What a wealth of choices! We remember the days when the only places to eat after 10 p.m. were Denny’s and Waffle House. Next time you’re out late with friends, check out OKC’s abundance of local late-night eatery options.
— by Devon Green, photos by Mark Hancock, Shannon Cornman and Gazette staff
We know. It’s hot. It’s summer in Oklahoma. Cool down by sampling cocktails that local bars and restaurants have concocted just for you. Find a nice, air conditioned space or a shaded patio and while away the hours drinking the flavors of summer. You might decide it’s not that bad after all.
— by Devon Green, photos by Mark Hancock, Shannon Cornman and Lauren Hamilton
There are a wealth of new local eateries cropping up in the metro and even more coming. If they’re not on your radar, they should be. From the comfy atmosphere at The Barrel on Western Avenue to the laid-back vibe at the Plaza District’s coffee shop, you might find a new regular hangout.
— by Devon Green, photos by Mark Hancock and Shannon Cornman
The Lobby Cafe & Bar
4322 N. Western
What works: great service, interesting dishes, excellent atmosphere
What needs work: Prices can be a little high for the amount of food.
Tips: Park in the back, where there’s lots of room.
Just order something weird, OK?
Look, I know it is scary going to new places and trying new things. And when you have finite resources, it seems even more important that you really enjoy the food on which you’re spending said resources.
But if you never try anything new, you’re never going to find your new favorite thing. And I think a lot of you will consider The Lobby Bar & Cafe your new favorite, given the chance.
Located on a particularly restaurant-y stretch of Western Avenue, is The Lobby Bar. Inside, you’ll find a menu that is probably different from what you’re used to seeing.
Sautéed calamari, for instance. Or a lamb slider. Or the beet salad. And that’s a pretty great place to start.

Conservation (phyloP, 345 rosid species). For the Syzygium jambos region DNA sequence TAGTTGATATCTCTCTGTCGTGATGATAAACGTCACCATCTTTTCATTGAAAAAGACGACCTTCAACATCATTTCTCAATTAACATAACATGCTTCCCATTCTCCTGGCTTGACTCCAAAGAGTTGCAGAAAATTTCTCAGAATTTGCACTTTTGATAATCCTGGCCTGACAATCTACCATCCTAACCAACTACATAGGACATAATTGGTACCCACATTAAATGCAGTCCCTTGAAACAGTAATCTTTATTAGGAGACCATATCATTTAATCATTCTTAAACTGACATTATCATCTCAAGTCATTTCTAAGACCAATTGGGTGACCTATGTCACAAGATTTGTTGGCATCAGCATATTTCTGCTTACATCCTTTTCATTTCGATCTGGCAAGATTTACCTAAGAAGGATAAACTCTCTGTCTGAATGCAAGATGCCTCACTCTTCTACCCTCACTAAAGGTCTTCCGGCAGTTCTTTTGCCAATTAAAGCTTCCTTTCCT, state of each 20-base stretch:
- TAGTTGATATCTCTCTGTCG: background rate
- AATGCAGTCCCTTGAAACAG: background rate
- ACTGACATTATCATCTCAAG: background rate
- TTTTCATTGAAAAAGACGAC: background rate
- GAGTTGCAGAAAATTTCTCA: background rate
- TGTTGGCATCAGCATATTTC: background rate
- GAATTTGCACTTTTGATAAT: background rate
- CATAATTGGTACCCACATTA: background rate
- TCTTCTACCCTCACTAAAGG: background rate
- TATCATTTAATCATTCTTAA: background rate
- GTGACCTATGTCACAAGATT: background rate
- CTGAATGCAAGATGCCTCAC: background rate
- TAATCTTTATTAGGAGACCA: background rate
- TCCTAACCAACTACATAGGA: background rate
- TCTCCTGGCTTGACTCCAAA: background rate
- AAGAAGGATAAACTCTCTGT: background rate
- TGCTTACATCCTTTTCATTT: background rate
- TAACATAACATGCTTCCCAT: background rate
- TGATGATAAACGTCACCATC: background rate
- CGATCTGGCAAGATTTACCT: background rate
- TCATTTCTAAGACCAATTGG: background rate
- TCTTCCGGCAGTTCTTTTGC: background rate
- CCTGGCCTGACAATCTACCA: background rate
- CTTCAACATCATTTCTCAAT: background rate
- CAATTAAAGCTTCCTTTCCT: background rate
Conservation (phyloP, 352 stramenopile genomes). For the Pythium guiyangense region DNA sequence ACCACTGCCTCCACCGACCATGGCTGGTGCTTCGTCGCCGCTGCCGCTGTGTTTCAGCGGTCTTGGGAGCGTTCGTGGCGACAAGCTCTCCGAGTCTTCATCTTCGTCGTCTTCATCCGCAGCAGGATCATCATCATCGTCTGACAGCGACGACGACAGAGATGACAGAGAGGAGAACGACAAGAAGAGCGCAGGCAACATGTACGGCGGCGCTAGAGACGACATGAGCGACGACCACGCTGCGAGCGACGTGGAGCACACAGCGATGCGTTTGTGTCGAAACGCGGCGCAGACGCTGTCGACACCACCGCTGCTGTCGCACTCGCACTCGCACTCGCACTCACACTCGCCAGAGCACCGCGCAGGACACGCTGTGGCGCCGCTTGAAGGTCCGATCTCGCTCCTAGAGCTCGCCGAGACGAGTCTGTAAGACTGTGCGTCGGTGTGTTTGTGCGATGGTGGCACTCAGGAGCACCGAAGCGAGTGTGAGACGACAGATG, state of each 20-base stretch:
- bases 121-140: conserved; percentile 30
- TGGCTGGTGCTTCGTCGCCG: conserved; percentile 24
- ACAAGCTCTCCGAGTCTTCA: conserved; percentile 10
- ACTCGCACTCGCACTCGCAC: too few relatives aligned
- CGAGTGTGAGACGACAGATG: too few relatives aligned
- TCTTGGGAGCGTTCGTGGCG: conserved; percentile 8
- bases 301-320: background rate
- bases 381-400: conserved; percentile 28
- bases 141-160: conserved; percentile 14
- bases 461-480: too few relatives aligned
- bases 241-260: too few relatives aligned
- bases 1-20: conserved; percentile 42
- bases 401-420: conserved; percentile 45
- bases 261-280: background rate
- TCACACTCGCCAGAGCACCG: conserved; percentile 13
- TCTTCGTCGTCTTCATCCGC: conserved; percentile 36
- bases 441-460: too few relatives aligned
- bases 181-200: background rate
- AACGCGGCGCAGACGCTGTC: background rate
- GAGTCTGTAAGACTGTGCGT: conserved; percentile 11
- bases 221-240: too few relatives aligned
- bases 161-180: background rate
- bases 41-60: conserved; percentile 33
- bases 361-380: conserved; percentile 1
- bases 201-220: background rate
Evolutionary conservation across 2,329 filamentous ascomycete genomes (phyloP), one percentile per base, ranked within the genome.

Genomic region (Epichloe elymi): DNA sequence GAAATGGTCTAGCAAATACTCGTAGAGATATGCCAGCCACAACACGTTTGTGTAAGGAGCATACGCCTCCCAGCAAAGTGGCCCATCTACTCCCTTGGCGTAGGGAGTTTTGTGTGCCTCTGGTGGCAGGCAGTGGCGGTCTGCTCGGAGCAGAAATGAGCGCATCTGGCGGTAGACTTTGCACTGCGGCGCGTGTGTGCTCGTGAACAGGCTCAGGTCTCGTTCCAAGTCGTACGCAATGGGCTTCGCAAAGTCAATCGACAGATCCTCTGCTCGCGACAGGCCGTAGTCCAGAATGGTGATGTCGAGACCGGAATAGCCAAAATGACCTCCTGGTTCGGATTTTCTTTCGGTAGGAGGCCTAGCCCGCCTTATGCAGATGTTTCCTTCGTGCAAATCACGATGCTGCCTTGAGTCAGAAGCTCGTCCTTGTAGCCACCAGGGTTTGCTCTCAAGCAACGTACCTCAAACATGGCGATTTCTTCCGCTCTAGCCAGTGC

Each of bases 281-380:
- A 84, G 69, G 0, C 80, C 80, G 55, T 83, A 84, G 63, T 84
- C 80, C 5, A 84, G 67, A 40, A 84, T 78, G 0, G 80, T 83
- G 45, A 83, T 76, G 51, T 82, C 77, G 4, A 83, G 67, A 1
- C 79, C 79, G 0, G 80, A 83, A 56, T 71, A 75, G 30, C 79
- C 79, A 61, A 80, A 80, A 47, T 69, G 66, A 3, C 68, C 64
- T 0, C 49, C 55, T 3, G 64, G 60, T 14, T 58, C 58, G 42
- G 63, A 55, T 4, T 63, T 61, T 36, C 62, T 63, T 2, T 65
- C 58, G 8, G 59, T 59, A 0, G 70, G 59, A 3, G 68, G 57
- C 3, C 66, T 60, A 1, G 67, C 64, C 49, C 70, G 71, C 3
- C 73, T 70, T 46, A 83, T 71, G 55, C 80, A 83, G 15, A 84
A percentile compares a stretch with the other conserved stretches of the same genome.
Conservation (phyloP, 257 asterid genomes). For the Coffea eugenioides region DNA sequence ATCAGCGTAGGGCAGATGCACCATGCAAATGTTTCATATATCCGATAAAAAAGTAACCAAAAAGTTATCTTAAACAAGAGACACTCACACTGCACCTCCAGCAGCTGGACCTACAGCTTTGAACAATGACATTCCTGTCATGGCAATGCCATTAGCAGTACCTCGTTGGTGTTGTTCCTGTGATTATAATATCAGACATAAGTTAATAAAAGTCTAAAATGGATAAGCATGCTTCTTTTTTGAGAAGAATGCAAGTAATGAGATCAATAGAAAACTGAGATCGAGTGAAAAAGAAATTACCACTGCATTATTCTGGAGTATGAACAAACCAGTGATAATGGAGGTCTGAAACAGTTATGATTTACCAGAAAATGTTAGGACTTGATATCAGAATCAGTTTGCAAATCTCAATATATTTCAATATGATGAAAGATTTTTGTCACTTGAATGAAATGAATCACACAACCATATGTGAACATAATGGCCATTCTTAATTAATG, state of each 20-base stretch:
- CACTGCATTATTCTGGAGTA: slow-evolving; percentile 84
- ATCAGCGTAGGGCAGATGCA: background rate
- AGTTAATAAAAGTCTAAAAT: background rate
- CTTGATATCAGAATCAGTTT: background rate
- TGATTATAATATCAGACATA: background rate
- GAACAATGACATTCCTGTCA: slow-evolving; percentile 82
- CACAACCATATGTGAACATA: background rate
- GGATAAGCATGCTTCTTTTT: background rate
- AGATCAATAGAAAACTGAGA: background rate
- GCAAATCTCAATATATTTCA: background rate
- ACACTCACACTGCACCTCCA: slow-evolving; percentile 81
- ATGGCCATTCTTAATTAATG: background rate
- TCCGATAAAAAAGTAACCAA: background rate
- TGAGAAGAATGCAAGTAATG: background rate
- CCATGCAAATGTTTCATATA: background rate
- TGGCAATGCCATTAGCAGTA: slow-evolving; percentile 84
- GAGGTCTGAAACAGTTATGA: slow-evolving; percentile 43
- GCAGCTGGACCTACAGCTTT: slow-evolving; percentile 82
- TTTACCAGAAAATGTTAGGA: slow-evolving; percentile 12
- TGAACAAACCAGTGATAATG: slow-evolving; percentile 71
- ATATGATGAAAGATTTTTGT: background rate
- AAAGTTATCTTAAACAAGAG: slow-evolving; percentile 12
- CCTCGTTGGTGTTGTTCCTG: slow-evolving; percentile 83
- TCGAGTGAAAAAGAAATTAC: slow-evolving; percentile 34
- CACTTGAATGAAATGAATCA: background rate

The roasted beet salad ($9) is a gorgeous little blend of greens topped with slices of hearty beets — a little sweet, a little savory — and paired with almonds, a vinaigrette and goat cheese mousse. Salads are often an afterthought, but this is a well-crafted and well-reasoned dish.
Want something a bit warmer?
I like the soups at the Lobby Bar, too. It has daily specials, but the white bean and bacon ($2.50 for a cup, $4.25 for a bowl) is always on the menu. It’s a light soup, with a broth that is thin, but substantial. There’s not a ton of bacon, but the flavor is there in spades. It’s smoky, peppery and tasty.
The tapas menu is a real draw, with plenty of items you’re not likely to see elsewhere in the metro. The bacon-wrapped dates stuffed with goat cheese and chorizo ($5.50) are a sweet bite that pairs well with wine or a cocktail — as a bar, the Lobby Bar is pretty well-stocked — although I found the flavor to be very comparable to sweet potatoes.
I was a little less taken with the roasted red pepper hummus ($8); however, I bet many would disagree. Unlike some versions of this dish, I detected a lot of red bell pepper. It’s a bit wetter than most hummus, but with much more flavor. I liked it, but there’s more on the menu that I crave.
Like the grilled cheese ($8) with a mix of Spanish cheeses like Manchego, Mahon and Tetilla. It’s a little greasy, a lot nutty and very delicious. It’s not a meal in and of itself, but that’s kind of the point here: Try a little of a lot of things and you’ll enjoy yourself.
One of the most popular dishes on the menu is the lobster slider ($8). While I understand the appeal, I was a little disappointed in the lack of lobster flavor. There’s plenty of lobster, which is great, but paired with bacon, tomato and horseradish aioli, it gets lost in the mix. It’s still a great-tasting mix, but if you’re looking for lots of lobster punch, you might not be satisfied.
those wanting something heavier to pair with libations, the
bacon-wrapped meatloaf slider ($8) comes with balsamic ketchup and Swiss
cheese. Oh, and my affection. That’s in there, too.
Have you saved room for dessert? There’s seasonal ice cream ($4) and a lemon panna cotta ($8) with a vanilla gastrique. I say this in the best way possible — that panna cotta reminded me of lemon yogurt. Like, the purest expression of lemon yogurt ever. It’s creamy, tender and tartly sweet. The only problem I had was sharing.
But that’s how things work with a menu like this. It’s different, although not shockingly so, and everybody is going to want to try a bit of everything. So make it a point to go there with friends ... or at least enough of an appetite to finish off a few items by yourself.